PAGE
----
With the current Utah County Sheriff not seeking reelection, the field is open for these four candidates.
Jim is a lifelong resident of Utah County and has served 25 years as a US Marshal. He started working in Salt Lake City and has been able to stay in Utah throughout his career. He has performed many roles, including the coordinator for the FBI’s violent crime task, he created a violent fugitive task force, oversaw the federal inmate program, and served on the Salt Lake Metro Gang Unit. He said that the role of a marshal is very similar to that of a sheriff and that it covers many of the same duties but at a federal level.
Jim is concerned that with all of the growth, small problems will keep growing. He is concerned with the growth of gangs, drugs, human trafficking, and sexual predators. Heroin is a huge problem in Utah County. He said that one of his informants has told him that cartels are putting a much bigger focus on Utah County. The dealers feel they will just get a slap on the wrist if caught here. He doesn’t want to incarcerate first-time offenders but put them through recovery programs. He does want to know their drug source though.
In order to solve the problem, we need to seriously address more things now. Jim would also like to see some judges, especially those who get in the way of law enforcement and mistreat victims, retire. He wants to develop relationships with people instead of the bullying and militaristic attitude that can sometimes prevail in a few officers. Officers need to re-engage with the community and you can’t keep unproductive officers. Treating citizens respectfully starts at the top.
Darin grew up in south-central Utah but moved up to Utah County in 1984. He has been married to his wife Val for almost 29 years. He has been in law enforcement for 28 years, including 23 years with the Utah County Sheriff’s office. Darin has worked in many different roles including director of the sex crimes task force, a hostage negotiator for the SWAT team, and is currently the undersheriff.
Darin is very concerned about attracting, recruiting, and retention of deputies. He sees a lot of growth bringing an increased demand for services and an increase in bad behavior. Darin is also very concerned about the growing opioid epidemic. Domestic violence is also a huge issue. He said 85% of homicides in Utah were domestic violence related. He has worked with Senator Bramble on HB 333 to enhance penalties, although it hasn’t passed yet.
He has noticed that homelessness has become a bigger problem up the canyons which has caused many ecological issues with human waste and garbage issues in our canyons. He would like to see the commission limit time there to three days. Mental health issues need to be addressed.
Darin wants to see the Sheriff’s Office engage the community to address community problems and help them understand more what the office does, including having tours of the various functions of the Sheriff’s Office.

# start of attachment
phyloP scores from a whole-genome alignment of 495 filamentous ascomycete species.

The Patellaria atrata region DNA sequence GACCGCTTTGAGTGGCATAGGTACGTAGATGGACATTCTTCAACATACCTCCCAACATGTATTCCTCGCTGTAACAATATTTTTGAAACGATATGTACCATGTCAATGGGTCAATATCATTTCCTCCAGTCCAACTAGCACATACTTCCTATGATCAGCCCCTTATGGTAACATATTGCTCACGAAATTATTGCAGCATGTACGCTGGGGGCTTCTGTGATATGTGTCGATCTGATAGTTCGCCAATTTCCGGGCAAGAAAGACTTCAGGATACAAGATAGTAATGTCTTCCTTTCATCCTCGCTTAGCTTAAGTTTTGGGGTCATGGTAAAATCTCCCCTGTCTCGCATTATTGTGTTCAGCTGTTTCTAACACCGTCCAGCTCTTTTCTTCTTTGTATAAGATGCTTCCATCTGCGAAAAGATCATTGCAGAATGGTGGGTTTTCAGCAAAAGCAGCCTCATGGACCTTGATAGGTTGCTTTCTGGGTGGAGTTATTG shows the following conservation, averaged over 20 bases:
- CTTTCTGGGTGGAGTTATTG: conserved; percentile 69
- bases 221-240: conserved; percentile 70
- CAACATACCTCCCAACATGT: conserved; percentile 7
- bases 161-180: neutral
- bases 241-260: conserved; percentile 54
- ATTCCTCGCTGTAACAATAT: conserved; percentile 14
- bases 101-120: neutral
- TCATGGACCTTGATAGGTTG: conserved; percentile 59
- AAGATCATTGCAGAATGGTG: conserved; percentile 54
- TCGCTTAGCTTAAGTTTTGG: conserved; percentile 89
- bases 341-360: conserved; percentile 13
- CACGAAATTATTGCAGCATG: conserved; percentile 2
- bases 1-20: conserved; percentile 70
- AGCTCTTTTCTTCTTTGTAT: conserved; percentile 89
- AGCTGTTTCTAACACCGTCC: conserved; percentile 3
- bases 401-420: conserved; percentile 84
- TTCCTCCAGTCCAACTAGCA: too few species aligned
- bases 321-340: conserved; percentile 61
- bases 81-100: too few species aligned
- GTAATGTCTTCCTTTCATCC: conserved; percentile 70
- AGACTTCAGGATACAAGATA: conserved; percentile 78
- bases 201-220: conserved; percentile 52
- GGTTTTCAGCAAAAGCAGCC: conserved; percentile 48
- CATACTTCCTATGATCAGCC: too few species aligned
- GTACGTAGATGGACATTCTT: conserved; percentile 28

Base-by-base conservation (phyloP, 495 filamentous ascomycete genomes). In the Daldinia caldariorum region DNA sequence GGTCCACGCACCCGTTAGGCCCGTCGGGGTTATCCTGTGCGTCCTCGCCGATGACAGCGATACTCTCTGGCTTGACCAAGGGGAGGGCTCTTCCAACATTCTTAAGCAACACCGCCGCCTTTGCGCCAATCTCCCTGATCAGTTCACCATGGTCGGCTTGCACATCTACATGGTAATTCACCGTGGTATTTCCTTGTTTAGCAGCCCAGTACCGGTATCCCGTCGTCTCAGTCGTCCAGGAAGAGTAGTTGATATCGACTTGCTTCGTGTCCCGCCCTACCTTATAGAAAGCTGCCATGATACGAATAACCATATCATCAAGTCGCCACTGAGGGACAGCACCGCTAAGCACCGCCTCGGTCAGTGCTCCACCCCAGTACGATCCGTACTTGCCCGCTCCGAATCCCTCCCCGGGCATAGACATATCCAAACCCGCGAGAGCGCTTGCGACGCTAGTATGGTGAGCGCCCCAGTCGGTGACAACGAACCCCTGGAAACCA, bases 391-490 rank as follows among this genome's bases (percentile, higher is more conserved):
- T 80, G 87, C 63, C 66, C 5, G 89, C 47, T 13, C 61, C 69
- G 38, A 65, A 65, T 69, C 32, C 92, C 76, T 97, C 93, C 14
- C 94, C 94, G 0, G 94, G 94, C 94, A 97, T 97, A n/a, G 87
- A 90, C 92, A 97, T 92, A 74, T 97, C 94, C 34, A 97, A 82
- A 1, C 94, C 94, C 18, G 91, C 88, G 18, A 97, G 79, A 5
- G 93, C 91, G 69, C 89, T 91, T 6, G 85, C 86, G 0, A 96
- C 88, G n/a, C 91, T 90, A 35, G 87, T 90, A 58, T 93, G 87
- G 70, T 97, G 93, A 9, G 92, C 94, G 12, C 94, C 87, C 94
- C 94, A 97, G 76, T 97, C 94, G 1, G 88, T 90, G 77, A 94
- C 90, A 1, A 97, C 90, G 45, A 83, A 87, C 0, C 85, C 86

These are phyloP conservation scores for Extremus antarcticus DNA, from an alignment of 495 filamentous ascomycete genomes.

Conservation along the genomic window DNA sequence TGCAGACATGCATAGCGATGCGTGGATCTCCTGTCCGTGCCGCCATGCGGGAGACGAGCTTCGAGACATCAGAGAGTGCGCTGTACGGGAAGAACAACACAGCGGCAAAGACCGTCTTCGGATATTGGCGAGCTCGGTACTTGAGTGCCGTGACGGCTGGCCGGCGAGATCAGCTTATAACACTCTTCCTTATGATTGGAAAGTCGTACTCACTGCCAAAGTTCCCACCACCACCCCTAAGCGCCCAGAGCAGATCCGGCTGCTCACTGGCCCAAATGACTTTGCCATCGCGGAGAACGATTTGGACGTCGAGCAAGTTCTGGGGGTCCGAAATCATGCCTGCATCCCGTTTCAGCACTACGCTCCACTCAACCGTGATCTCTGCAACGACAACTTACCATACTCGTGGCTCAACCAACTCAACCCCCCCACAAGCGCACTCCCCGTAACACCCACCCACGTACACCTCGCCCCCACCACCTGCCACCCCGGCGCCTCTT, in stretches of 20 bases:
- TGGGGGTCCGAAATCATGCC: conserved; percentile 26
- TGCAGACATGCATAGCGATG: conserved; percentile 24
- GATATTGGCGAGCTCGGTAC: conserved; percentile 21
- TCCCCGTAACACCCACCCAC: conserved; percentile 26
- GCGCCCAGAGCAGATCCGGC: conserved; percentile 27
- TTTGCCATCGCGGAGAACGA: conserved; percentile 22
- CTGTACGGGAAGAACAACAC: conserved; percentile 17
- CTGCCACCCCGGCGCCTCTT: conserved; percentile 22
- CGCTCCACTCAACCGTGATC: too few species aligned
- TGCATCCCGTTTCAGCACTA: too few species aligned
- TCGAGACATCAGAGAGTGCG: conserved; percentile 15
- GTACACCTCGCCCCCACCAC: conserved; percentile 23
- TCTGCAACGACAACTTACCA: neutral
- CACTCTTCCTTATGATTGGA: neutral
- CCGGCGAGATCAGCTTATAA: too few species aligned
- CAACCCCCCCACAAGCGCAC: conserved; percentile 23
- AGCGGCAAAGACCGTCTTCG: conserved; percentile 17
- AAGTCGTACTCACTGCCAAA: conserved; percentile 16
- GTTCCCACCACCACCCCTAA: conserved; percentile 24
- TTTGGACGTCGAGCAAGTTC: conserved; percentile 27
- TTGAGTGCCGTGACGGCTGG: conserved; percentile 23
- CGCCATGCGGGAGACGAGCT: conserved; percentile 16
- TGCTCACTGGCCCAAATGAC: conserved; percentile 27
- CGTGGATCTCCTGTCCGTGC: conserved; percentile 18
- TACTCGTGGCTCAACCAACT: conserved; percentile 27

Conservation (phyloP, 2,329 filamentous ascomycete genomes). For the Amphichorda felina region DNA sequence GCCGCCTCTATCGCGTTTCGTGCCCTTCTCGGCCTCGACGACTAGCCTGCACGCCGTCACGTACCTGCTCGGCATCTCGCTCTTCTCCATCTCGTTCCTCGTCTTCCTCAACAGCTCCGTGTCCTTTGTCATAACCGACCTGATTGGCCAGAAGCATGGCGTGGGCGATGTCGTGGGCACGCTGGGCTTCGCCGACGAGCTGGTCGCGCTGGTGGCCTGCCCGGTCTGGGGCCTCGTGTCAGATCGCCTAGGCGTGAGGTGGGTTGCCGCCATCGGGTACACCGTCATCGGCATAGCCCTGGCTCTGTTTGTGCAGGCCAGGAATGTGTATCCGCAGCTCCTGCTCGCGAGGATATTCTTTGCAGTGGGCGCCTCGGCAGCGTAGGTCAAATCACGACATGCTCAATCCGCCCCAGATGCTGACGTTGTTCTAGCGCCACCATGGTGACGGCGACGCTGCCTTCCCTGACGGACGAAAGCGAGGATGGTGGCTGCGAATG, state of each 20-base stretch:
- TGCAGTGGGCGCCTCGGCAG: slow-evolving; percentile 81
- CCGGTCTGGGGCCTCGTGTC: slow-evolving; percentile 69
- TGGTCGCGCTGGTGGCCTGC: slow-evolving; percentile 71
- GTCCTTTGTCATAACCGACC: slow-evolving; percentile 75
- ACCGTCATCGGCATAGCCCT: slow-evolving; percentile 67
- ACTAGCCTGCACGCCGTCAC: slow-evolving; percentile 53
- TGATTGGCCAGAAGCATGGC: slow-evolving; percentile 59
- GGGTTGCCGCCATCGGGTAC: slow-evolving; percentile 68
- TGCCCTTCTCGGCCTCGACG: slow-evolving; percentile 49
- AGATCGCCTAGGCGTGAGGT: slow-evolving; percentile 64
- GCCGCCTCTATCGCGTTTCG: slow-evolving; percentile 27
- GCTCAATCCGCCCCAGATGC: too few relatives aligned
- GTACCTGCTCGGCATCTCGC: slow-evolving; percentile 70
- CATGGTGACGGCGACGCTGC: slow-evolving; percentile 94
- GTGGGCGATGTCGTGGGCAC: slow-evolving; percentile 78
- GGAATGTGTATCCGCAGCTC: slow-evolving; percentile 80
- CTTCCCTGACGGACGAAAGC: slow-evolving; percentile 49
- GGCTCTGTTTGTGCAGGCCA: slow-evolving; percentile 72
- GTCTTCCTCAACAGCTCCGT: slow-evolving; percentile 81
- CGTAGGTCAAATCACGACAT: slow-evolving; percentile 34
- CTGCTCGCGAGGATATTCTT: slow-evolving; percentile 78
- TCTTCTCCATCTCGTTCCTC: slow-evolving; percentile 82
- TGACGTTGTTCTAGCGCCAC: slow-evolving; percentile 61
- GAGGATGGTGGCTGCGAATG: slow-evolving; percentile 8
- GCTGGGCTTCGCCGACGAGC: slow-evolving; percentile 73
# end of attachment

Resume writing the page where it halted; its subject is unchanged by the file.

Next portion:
He wants to see the continuation of programs for prisoner rehabilitation like jail industries, teaching them culinary skills and teaching them additional trades. He has overseen programs, such as chain breakers which provides individualized discharge plans for inmates including providing mentors provided by the LDS Church. This program has seen tremendous results in reducing recidivism with 73% of female participants not returning to jail in the first year of the program.
Mike is the current Pleasant Grove police chief. He is a graduate of the FBI and served 18 years with the Utah County SWAT including being a team leader. He was the forward operations commander for 12.
Mike has worked with the county and been a reserve for the sheriff. He wants to bring in an outside perspective to the office. He has a background in municipal policing and wants to make sure that the office works closely with residents. He is concerned with the lack of quality and quantity of officers being hired. He would like to make it easier for citizens to participate in programs like citizens academies and honorary colonels.
He would also like to see officers engage in things like service when there is a code enforcement issue that the property owner can’t handle by themselves. He has done internal affairs and has seen what happens when officers don’t hold each other accountable. If you don’t tell the truth you get an awful stink with him. He has made it clear to his officers that lying will end your career.
He uses body cameras and told how having an early camera system exonerated him over a complaint about how a speeding ticket was issued. The complainer backed down after knowing it was recorded. He just signed a contract to fix the data storage problem they had on their end.
Michael has served 16 years with the UHP. He has dealt with many different facets of law enforcement, including homicide and gangs. He helped the FBI go after gang leaders and narcotics. He also worked with Operation Rio Grande.
Michael has lived in Orlando and Sacramento and see what happens with growth. He doesn’t want to have to play catch up as they did with Rio Grande. He has worked with many different people and wants to make sure that the right people are put in the right places. He knows it is a big job and has plenty of people he can lean on for help when needed.
He feels that community policing is very important. He wants officers to take the time to stop and talk to kids. They will tell you anything and good relationships need to be built up. These relationships can be used to help them stay out of trouble.
He believes that police need to keep improving and that the technology they use also needs to get better.